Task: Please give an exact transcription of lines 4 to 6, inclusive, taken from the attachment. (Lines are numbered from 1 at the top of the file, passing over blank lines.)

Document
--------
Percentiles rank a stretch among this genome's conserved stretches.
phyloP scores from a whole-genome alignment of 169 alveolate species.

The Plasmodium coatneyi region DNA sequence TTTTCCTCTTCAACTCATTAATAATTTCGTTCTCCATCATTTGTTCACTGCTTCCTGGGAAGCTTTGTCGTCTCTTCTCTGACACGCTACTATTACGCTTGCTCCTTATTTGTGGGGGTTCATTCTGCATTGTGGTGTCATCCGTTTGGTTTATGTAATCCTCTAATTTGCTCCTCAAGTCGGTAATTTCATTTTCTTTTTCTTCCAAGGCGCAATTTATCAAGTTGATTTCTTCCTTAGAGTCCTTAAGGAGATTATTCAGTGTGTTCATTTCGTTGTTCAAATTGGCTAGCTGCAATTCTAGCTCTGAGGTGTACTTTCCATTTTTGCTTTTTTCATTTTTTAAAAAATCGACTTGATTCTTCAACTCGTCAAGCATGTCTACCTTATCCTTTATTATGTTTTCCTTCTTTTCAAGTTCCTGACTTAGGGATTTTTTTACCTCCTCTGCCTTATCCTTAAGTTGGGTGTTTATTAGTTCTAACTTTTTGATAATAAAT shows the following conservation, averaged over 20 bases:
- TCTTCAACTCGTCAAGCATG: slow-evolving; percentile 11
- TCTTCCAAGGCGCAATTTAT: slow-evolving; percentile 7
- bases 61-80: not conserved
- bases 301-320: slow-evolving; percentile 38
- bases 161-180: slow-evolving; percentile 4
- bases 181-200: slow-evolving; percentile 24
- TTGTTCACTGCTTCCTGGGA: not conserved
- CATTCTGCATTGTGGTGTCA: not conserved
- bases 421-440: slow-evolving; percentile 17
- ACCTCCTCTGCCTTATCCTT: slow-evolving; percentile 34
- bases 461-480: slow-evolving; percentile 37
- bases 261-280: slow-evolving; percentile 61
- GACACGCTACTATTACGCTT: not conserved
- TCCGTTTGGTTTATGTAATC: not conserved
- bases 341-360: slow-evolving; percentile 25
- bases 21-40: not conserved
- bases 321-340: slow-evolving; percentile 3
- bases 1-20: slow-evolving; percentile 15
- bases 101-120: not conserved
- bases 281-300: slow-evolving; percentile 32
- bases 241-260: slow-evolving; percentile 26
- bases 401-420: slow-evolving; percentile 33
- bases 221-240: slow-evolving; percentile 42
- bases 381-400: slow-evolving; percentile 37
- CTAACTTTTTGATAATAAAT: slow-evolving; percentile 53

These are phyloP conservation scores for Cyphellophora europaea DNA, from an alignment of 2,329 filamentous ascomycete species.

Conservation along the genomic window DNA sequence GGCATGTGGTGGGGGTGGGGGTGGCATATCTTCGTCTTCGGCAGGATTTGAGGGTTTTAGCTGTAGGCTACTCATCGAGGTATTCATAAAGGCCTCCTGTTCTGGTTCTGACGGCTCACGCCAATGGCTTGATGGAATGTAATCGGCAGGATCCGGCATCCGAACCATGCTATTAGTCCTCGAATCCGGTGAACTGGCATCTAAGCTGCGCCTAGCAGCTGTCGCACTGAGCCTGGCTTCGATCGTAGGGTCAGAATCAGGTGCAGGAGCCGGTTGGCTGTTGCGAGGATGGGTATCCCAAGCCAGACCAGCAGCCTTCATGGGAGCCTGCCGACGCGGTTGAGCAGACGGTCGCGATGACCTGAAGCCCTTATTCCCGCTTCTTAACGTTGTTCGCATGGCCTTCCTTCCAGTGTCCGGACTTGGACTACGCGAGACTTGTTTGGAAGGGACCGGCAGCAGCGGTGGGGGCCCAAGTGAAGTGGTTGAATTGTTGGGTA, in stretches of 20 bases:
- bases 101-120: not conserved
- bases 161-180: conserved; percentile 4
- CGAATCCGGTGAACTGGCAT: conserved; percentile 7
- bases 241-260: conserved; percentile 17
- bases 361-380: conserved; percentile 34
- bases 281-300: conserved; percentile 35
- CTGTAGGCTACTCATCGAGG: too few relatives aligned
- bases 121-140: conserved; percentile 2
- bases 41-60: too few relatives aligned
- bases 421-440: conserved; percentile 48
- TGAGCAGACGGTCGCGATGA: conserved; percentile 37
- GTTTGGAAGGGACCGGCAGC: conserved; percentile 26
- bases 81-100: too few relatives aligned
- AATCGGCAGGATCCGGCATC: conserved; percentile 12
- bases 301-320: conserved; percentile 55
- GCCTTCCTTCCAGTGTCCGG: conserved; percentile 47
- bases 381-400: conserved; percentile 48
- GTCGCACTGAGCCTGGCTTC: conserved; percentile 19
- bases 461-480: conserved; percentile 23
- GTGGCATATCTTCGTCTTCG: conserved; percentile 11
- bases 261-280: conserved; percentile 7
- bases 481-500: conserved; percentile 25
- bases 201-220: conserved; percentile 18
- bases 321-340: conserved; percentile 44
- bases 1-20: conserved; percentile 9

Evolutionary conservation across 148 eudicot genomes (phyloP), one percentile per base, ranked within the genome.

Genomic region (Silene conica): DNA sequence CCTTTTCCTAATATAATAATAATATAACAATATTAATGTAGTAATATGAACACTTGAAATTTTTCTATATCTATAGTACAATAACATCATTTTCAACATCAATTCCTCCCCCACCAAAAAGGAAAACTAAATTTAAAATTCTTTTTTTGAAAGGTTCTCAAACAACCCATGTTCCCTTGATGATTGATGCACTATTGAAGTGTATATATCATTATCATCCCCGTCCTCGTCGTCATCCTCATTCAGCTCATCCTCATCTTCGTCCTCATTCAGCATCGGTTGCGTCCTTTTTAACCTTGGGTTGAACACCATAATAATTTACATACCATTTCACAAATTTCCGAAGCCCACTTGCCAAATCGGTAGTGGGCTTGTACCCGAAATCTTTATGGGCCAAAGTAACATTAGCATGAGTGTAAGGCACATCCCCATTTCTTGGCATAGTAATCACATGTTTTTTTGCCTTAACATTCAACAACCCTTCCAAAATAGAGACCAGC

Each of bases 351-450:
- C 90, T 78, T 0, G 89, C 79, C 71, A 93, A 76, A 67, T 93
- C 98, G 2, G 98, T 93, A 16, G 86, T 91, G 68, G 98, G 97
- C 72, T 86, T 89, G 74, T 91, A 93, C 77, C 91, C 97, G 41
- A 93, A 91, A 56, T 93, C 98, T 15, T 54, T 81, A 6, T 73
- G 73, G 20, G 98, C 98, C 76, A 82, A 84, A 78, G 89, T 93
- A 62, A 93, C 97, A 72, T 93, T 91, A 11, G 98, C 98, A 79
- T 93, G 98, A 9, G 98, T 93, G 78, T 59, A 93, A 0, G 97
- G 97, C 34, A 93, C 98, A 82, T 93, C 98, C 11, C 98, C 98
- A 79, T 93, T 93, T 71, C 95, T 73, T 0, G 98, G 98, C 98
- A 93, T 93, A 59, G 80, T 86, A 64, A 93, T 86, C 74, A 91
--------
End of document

- TCTTCAACTCGTCAAGCATG: slow-evolving; percentile 11
- TCTTCCAAGGCGCAATTTAT: slow-evolving; percentile 7
- bases 61-80: not conserved